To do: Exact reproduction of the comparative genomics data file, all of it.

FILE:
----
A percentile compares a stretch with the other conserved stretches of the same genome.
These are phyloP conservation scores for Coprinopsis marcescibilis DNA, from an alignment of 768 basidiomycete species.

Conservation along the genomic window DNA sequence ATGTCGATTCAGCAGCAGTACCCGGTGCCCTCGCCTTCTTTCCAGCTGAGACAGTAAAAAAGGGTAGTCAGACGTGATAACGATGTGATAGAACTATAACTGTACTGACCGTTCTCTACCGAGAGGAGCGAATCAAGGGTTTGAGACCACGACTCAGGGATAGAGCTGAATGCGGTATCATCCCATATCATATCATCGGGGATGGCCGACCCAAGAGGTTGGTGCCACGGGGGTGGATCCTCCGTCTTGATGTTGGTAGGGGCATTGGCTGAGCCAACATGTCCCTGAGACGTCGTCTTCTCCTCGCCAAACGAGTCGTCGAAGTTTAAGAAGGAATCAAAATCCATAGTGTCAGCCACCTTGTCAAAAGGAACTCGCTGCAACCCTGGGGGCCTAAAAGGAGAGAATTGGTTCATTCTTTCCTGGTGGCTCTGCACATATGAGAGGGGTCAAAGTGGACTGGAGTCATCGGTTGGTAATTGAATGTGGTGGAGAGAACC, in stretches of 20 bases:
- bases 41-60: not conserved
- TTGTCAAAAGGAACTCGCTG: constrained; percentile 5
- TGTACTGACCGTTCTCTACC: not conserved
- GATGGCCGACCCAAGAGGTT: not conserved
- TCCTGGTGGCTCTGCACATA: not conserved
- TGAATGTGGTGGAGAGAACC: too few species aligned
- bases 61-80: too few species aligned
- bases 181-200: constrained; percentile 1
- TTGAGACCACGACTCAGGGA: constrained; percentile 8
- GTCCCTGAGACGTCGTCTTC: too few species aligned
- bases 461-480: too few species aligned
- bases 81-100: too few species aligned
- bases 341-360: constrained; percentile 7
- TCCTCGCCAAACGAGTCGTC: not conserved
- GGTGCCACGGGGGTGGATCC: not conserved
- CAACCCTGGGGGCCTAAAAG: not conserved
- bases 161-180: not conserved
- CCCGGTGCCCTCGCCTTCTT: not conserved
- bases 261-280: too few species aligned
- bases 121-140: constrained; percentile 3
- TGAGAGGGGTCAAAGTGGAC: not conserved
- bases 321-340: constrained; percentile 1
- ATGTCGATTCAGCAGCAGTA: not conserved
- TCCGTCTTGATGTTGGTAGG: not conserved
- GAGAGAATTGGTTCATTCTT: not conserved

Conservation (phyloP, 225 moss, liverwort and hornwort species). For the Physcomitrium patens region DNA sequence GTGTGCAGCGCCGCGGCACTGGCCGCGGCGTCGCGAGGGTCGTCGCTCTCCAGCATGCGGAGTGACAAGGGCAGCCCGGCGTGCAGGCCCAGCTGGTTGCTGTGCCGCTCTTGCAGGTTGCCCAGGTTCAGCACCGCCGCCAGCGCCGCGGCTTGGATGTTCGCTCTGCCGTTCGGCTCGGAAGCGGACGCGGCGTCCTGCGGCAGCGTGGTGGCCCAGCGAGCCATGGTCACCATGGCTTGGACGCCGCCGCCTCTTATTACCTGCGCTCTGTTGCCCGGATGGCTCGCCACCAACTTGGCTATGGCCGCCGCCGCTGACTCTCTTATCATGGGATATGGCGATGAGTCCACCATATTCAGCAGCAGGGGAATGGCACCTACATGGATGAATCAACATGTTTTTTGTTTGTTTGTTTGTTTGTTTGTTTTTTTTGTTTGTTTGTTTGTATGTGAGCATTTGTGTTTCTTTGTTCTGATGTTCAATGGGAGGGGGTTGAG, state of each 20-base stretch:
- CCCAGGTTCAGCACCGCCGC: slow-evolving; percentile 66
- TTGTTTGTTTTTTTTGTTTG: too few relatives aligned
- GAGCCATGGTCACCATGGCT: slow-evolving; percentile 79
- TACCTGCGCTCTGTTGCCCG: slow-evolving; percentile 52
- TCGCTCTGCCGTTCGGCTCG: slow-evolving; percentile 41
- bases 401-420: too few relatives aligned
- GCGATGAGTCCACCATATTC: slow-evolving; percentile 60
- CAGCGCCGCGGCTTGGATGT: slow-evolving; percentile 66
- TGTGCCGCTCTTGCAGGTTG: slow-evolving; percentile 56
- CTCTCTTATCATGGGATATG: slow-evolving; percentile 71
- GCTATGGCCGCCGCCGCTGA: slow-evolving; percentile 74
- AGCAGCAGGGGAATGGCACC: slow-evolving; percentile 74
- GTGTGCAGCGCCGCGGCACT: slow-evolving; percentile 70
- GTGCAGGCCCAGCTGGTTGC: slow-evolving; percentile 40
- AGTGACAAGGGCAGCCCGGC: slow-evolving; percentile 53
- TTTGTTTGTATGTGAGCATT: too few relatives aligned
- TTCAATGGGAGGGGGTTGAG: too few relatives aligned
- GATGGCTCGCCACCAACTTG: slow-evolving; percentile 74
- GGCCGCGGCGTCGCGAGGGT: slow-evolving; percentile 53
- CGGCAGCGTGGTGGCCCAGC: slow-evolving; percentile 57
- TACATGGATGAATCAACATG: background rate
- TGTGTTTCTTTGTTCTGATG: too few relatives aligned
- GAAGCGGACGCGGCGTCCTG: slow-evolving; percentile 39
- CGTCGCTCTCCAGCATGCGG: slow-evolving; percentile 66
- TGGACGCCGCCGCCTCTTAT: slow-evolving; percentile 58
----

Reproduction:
A percentile compares a stretch with the other conserved stretches of the same genome.
These are phyloP conservation scores for Coprinopsis marcescibilis DNA, from an alignment of 768 basidiomycete species.

Conservation along the genomic window DNA sequence ATGTCGATTCAGCAGCAGTACCCGGTGCCCTCGCCTTCTTTCCAGCTGAGACAGTAAAAAAGGGTAGTCAGACGTGATAACGATGTGATAGAACTATAACTGTACTGACCGTTCTCTACCGAGAGGAGCGAATCAAGGGTTTGAGACCACGACTCAGGGATAGAGCTGAATGCGGTATCATCCCATATCATATCATCGGGGATGGCCGACCCAAGAGGTTGGTGCCACGGGGGTGGATCCTCCGTCTTGATGTTGGTAGGGGCATTGGCTGAGCCAACATGTCCCTGAGACGTCGTCTTCTCCTCGCCAAACGAGTCGTCGAAGTTTAAGAAGGAATCAAAATCCATAGTGTCAGCCACCTTGTCAAAAGGAACTCGCTGCAACCCTGGGGGCCTAAAAGGAGAGAATTGGTTCATTCTTTCCTGGTGGCTCTGCACATATGAGAGGGGTCAAAGTGGACTGGAGTCATCGGTTGGTAATTGAATGTGGTGGAGAGAACC, in stretches of 20 bases:
- bases 41-60: not conserved
- TTGTCAAAAGGAACTCGCTG: constrained; percentile 5
- TGTACTGACCGTTCTCTACC: not conserved
- GATGGCCGACCCAAGAGGTT: not conserved
- TCCTGGTGGCTCTGCACATA: not conserved
- TGAATGTGGTGGAGAGAACC: too few species aligned
- bases 61-80: too few species aligned
- bases 181-200: constrained; percentile 1
- TTGAGACCACGACTCAGGGA: constrained; percentile 8
- GTCCCTGAGACGTCGTCTTC: too few species aligned
- bases 461-480: too few species aligned
- bases 81-100: too few species aligned
- bases 341-360: constrained; percentile 7
- TCCTCGCCAAACGAGTCGTC: not conserved
- GGTGCCACGGGGGTGGATCC: not conserved
- CAACCCTGGGGGCCTAAAAG: not conserved
- bases 161-180: not conserved
- CCCGGTGCCCTCGCCTTCTT: not conserved
- bases 261-280: too few species aligned
- bases 121-140: constrained; percentile 3
- TGAGAGGGGTCAAAGTGGAC: not conserved
- bases 321-340: constrained; percentile 1
- ATGTCGATTCAGCAGCAGTA: not conserved
- TCCGTCTTGATGTTGGTAGG: not conserved
- GAGAGAATTGGTTCATTCTT: not conserved

Conservation (phyloP, 225 moss, liverwort and hornwort species). For the Physcomitrium patens region DNA sequence GTGTGCAGCGCCGCGGCACTGGCCGCGGCGTCGCGAGGGTCGTCGCTCTCCAGCATGCGGAGTGACAAGGGCAGCCCGGCGTGCAGGCCCAGCTGGTTGCTGTGCCGCTCTTGCAGGTTGCCCAGGTTCAGCACCGCCGCCAGCGCCGCGGCTTGGATGTTCGCTCTGCCGTTCGGCTCGGAAGCGGACGCGGCGTCCTGCGGCAGCGTGGTGGCCCAGCGAGCCATGGTCACCATGGCTTGGACGCCGCCGCCTCTTATTACCTGCGCTCTGTTGCCCGGATGGCTCGCCACCAACTTGGCTATGGCCGCCGCCGCTGACTCTCTTATCATGGGATATGGCGATGAGTCCACCATATTCAGCAGCAGGGGAATGGCACCTACATGGATGAATCAACATGTTTTTTGTTTGTTTGTTTGTTTGTTTGTTTTTTTTGTTTGTTTGTTTGTATGTGAGCATTTGTGTTTCTTTGTTCTGATGTTCAATGGGAGGGGGTTGAG, state of each 20-base stretch:
- CCCAGGTTCAGCACCGCCGC: slow-evolving; percentile 66
- TTGTTTGTTTTTTTTGTTTG: too few relatives aligned
- GAGCCATGGTCACCATGGCT: slow-evolving; percentile 79
- TACCTGCGCTCTGTTGCCCG: slow-evolving; percentile 52
- TCGCTCTGCCGTTCGGCTCG: slow-evolving; percentile 41
- bases 401-420: too few relatives aligned
- GCGATGAGTCCACCATATTC: slow-evolving; percentile 60
- CAGCGCCGCGGCTTGGATGT: slow-evolving; percentile 66
- TGTGCCGCTCTTGCAGGTTG: slow-evolving; percentile 56
- CTCTCTTATCATGGGATATG: slow-evolving; percentile 71
- GCTATGGCCGCCGCCGCTGA: slow-evolving; percentile 74
- AGCAGCAGGGGAATGGCACC: slow-evolving; percentile 74
- GTGTGCAGCGCCGCGGCACT: slow-evolving; percentile 70
- GTGCAGGCCCAGCTGGTTGC: slow-evolving; percentile 40
- AGTGACAAGGGCAGCCCGGC: slow-evolving; percentile 53
- TTTGTTTGTATGTGAGCATT: too few relatives aligned
- TTCAATGGGAGGGGGTTGAG: too few relatives aligned
- GATGGCTCGCCACCAACTTG: slow-evolving; percentile 74
- GGCCGCGGCGTCGCGAGGGT: slow-evolving; percentile 53
- CGGCAGCGTGGTGGCCCAGC: slow-evolving; percentile 57
- TACATGGATGAATCAACATG: background rate
- TGTGTTTCTTTGTTCTGATG: too few relatives aligned
- GAAGCGGACGCGGCGTCCTG: slow-evolving; percentile 39
- CGTCGCTCTCCAGCATGCGG: slow-evolving; percentile 66
- TGGACGCCGCCGCCTCTTAT: slow-evolving; percentile 58